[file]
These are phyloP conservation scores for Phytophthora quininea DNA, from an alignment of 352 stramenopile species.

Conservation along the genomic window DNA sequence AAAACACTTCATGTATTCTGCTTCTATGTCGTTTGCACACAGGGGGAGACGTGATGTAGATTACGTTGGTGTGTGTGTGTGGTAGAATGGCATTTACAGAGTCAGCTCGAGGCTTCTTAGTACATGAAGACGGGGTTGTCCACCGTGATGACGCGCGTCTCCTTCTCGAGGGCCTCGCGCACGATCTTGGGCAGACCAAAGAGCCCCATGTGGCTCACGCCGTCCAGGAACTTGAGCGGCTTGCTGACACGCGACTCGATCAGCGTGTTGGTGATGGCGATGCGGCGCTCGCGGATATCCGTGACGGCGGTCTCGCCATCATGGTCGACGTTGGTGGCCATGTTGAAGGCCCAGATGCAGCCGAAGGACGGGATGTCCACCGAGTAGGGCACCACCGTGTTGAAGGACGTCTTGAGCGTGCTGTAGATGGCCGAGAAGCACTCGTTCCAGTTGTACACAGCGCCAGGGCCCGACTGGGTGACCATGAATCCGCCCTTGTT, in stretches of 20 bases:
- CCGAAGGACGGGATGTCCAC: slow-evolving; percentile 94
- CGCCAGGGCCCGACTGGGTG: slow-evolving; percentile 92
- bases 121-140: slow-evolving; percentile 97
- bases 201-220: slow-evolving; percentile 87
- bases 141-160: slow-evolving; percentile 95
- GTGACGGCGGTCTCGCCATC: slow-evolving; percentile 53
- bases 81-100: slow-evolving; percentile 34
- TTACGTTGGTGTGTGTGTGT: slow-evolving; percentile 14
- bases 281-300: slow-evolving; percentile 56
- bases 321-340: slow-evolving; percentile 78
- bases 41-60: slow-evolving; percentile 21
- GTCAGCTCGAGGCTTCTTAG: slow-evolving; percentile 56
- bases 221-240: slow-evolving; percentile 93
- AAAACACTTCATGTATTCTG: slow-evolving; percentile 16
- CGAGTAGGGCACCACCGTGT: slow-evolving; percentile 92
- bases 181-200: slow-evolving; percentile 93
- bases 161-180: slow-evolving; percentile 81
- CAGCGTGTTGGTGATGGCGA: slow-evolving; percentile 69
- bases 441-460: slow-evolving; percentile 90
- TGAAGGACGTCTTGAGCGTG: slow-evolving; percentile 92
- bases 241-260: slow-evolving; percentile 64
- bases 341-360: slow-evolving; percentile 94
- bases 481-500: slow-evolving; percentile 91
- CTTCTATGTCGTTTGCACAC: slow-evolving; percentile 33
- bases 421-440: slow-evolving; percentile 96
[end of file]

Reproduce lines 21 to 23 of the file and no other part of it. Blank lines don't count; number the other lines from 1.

- bases 441-460: slow-evolving; percentile 90
- TGAAGGACGTCTTGAGCGTG: slow-evolving; percentile 92
- bases 241-260: slow-evolving; percentile 64